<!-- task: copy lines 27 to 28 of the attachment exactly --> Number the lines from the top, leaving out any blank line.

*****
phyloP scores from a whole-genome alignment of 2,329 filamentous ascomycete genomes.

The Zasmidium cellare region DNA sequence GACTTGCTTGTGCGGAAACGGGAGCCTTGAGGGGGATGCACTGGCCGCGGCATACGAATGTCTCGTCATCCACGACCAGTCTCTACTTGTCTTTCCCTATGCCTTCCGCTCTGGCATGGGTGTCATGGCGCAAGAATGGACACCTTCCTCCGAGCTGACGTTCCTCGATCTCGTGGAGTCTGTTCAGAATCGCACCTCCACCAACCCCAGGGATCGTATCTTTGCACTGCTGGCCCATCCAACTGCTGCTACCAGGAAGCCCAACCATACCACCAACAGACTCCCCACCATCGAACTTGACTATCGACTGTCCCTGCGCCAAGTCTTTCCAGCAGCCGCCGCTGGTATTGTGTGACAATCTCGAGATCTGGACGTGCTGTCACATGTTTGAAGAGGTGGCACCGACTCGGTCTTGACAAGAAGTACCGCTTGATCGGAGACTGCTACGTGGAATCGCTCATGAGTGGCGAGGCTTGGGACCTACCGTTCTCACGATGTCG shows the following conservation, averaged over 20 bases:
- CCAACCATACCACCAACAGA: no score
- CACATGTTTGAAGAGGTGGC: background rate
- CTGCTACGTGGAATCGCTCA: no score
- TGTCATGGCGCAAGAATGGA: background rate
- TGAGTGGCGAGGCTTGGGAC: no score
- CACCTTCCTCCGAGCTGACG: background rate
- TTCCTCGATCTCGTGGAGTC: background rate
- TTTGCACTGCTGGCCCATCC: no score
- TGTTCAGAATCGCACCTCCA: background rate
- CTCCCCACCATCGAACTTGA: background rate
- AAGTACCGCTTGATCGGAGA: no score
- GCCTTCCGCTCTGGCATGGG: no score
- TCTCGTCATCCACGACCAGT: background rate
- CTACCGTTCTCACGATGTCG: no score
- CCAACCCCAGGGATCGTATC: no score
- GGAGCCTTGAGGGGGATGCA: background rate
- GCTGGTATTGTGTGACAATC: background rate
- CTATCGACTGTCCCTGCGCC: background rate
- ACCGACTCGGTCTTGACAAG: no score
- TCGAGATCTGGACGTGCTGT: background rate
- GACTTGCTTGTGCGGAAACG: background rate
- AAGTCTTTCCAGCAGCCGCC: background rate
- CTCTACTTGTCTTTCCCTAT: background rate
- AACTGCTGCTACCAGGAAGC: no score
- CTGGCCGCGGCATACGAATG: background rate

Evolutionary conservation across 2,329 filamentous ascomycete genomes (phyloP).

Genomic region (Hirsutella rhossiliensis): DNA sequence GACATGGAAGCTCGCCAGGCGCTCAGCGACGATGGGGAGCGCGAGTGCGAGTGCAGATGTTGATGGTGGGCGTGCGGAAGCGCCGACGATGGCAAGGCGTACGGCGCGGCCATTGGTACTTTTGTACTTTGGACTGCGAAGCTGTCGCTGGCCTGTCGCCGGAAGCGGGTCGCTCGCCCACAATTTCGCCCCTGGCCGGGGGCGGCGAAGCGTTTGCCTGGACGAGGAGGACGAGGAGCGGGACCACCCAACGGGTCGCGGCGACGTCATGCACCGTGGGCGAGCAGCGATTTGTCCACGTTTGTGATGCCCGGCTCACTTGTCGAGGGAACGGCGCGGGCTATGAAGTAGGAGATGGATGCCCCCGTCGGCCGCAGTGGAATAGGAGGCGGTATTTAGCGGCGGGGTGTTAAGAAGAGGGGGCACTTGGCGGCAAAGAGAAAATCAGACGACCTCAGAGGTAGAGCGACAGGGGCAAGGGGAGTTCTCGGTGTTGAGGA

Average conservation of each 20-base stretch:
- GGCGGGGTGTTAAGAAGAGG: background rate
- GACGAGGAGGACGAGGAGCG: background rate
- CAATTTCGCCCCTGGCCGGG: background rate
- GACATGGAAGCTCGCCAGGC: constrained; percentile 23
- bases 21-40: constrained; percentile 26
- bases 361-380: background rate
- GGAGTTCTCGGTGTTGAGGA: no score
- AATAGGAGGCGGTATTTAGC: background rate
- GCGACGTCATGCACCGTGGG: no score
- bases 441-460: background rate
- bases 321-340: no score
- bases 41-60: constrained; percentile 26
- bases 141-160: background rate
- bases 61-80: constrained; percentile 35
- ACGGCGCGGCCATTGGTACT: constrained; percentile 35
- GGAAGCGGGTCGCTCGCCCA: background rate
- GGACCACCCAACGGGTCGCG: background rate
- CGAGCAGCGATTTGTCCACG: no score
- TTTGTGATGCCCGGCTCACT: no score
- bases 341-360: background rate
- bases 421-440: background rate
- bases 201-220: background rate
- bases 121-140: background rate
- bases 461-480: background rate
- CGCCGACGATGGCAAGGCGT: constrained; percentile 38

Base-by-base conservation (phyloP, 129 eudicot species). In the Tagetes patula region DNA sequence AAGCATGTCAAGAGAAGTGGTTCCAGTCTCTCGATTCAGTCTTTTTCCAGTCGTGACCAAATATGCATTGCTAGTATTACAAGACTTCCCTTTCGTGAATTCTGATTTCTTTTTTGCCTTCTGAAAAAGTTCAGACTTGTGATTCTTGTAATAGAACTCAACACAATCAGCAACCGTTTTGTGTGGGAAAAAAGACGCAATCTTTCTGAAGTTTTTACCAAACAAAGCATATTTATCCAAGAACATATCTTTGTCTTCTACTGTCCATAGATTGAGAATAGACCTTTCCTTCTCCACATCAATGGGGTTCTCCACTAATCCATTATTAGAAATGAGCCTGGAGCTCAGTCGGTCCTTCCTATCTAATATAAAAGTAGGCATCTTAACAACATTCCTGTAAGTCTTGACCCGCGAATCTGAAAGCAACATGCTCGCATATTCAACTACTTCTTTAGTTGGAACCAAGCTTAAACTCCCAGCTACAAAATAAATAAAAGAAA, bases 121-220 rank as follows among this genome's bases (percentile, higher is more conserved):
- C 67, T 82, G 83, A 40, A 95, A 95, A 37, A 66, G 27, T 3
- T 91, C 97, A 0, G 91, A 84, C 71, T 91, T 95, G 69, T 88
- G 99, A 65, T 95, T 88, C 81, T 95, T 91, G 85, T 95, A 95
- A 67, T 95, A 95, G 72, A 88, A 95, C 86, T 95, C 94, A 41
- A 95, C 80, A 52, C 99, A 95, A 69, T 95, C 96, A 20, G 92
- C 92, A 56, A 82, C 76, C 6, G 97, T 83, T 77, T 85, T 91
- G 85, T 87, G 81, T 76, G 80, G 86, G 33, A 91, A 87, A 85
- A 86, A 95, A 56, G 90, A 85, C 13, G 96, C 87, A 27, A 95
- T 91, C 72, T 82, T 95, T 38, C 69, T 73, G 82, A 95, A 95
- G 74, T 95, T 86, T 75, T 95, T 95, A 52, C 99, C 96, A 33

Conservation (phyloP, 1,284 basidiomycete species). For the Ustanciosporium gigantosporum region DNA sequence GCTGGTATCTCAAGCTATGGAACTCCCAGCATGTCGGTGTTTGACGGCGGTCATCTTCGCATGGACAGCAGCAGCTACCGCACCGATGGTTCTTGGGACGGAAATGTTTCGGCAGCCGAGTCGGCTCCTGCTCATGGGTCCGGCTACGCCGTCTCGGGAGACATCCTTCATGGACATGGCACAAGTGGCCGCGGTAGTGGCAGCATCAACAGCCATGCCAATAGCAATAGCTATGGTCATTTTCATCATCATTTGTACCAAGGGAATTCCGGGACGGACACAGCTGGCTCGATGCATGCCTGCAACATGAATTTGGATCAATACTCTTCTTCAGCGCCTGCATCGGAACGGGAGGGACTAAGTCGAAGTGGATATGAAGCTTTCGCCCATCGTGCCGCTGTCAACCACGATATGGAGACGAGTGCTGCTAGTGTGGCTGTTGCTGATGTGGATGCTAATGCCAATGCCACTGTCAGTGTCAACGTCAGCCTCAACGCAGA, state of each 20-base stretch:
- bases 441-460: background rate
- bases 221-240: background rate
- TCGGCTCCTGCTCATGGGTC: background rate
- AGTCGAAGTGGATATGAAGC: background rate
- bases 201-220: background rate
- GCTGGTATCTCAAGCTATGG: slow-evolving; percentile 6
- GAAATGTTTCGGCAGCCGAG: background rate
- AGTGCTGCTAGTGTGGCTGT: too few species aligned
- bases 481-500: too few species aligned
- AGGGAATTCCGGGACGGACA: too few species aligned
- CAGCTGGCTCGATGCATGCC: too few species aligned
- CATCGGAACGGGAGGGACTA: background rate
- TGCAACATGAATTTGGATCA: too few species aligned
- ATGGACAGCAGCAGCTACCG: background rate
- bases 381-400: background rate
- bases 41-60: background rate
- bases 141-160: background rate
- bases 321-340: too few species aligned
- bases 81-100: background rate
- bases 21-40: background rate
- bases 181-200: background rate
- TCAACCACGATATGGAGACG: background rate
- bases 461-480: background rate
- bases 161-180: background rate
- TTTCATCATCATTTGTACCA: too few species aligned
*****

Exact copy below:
- CTGGCCGCGGCATACGAATG: background rate

Evolutionary conservation across 2,329 filamentous ascomycete genomes (phyloP).